Posted - November 15, 2015

Previous: Marvel Two-In-One 10 to 12: Black Widow, Ghost Rider, Iron Man


The Thing Marvel Two-In-One 13 to 15:
Luke Cage, Son of Satan, Morbius



Marvel Two-In-One 13 Marvel Two-In-One 14 Marvel Two-In-One 15

Twice during this story Luke Cage and the Thing does this to each other.


The Thing and Luke Cage having at it

For no apparent reason. I mean they could've just as easily have talked it out on both occasions. Then I remembered that the Thing is armored in solid rock and Cage has steel-hard skin. To you and I, taking - and giving - physical hits is a big deal. But that's because we're easily damaged. If I got rock-hard skin and you got the steel version I bet we'd be throwing each other around all day and laughing about it.



Yes, two Marvel powerhouses in one comic. What a formula for action. These guys can take on anything. That must be why they have to take on this:


Braggadoom, the Mountain That Walks Like A Man (hehehe)

Shit. For the record - and we'll get into it more later - this giant, ridiculously named, Braggadoom, is 300 feet tall. That's three times the height of Giant Man. Even taking into account the formidable strength levels of both Cage and Grimm, this is a problem. First because of this.


Braggadoom holds the Thing in its clutches

In order to use strength you have to have leverage. Preferably you should be standing on the ground or braced against the wall - something to push against. The problem with going against super giants is that they can grab you and your leverage is gone - the only option is to pry away their hands by pushing or punching down on the hand.

The second, more obvious reason is this.


Luke Cage strikes out against Braggadoom's foot

When you're on the ground the only accessible area to hit is the foot. You simply can't reach up to other more vulnerable areas - notably the face. Leave it to Ben Grimm to find another way though.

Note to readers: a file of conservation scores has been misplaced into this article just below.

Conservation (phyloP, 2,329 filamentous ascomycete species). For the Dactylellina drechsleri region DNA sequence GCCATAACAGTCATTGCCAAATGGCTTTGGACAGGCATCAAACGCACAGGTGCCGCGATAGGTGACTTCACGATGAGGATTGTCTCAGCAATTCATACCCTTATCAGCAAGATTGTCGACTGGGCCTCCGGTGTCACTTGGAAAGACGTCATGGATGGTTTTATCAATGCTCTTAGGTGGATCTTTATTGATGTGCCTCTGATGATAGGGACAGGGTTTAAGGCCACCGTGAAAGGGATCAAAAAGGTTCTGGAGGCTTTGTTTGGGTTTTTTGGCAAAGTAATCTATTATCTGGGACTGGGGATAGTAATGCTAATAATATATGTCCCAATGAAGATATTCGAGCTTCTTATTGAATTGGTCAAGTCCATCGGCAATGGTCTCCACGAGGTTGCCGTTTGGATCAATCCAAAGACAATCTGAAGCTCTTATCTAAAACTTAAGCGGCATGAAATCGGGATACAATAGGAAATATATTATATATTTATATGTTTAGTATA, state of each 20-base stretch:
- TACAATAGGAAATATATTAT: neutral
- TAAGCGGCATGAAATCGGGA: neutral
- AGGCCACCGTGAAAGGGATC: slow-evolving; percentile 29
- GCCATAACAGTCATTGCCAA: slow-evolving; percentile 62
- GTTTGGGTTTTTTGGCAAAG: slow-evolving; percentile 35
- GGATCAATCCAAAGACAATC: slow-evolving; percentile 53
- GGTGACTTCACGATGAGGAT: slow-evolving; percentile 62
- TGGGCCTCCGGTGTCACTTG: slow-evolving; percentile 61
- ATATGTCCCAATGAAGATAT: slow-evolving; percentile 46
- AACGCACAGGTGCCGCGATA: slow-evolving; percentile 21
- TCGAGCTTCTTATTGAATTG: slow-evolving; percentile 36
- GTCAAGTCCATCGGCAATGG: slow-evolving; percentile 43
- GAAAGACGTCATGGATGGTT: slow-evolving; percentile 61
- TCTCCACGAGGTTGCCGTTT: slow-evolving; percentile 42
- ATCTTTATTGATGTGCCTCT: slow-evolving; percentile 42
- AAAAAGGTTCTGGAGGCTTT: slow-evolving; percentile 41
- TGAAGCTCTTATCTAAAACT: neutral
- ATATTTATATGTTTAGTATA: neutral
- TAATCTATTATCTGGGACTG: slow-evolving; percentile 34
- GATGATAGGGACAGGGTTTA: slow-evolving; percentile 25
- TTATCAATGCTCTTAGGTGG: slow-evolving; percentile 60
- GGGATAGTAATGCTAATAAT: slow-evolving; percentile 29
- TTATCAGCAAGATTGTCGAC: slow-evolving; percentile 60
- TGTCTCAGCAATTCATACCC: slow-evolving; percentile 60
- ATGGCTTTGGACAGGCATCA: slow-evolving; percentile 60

The thing throwing a wall at Braggadoom

Yeah,that can work. But this was done when Braggadoom was "only" forty feet tall. This green monster is growing. Why so? Let's look at were this giant came from.


A sentient blob under glass

Here is the beginnings of Braggadoom - an accidental experiment from a biotech company. During all the hubbub about the "breakthrough" this "blob" comes into contact with a human being (two of them) and Braggadoom is born.


The origin of Braggadoom

And he keeps growing.

This all happened back in the day when Luke Cage was better known as Power Man. Cage, ever the practical guy, was a "hero for hire". I always admired that because that would be the exact same thing I would do given the same powers. As Cage would probably say, "A guy has to eat". Even then, money matters aside, Cage always did have a solid moral compass. He initially rejects the offer to take down Braggadoom but upon hearing that Ben Grimm's life is already on the line he does this:


Luke Cage rushes off to help Ben Grimm

The guy's heart is in the right place but he remains practical - services will still be billed. And rightly so. Benjy might have Reed to bankroll him but Cage has to keep his own roof over his head.

Considering the size of this beast. The following panel shouldn't be a surprise.


The Thing and Luke Cage flying through the air

I think the best thing about this story is it allows us to do a comparison between the Thing and Luke Cage. Seeing that Braggadoom is knee deep in the river, the pair have to dive under the water in order to get to their foe.


The Thing and Luke Cage under the river

The first point of comparison is who can hold his breath under water longer. After initial attempts to distabilize Braggadoom underwater this happens.


Luke Cage goes up for air as the Thing ponders his next move underwater

As you can see in the leftmost panel Cage has to go up for air. In the next panels, the Thing is still under water contemplating another attempt at distabilizing Braggadoom. So the Thing can hold his breath longer.

The next test is the more obvious one: Who is stronger Luke Cage or the Thing?

Underneath the water Luke Cage uses a steel girder to try to tip Braggadoom.


Luke Cage tries to use a steel girder to unbalance Braggadoom

The attempt fails.

Ben tries to directly lift Braggadoom.


Ben Grimm upends the giant Braggadoom

Success! The Thing is stronger.

It's not the first time that I see an extremely powerful threat beaten - not by the heroes - but by circumstance (witness Doom in Secret Wars). It turns out that Braggadoom's physiology is volatile and his gigantism is only temporary.


Braggadoom shrinks

The creature doesn't go away though. The experimental being Braggadoom is still somewhere in the Marvel universe being cared for by his scientist creator, waiting for a second appearance in the the pages of Marvel comics that might never come.


The next Marvel Two-In-One guest star is a head shaker: the Son of Satan. You have got to be kidding me. It seems that Hell, with its cast of characters, was just too colorful a place for Marvel to pass up. These days, Marvel has veered away from the more religious-centric Satan to a devil of their own creation, Mephisto. But not in this story. Here we are dealing with Damon Hellstrom, the Son of Satan, who, quite frankly, behaves like an angel - and not a fallen one at that. Let's take a look at this guy.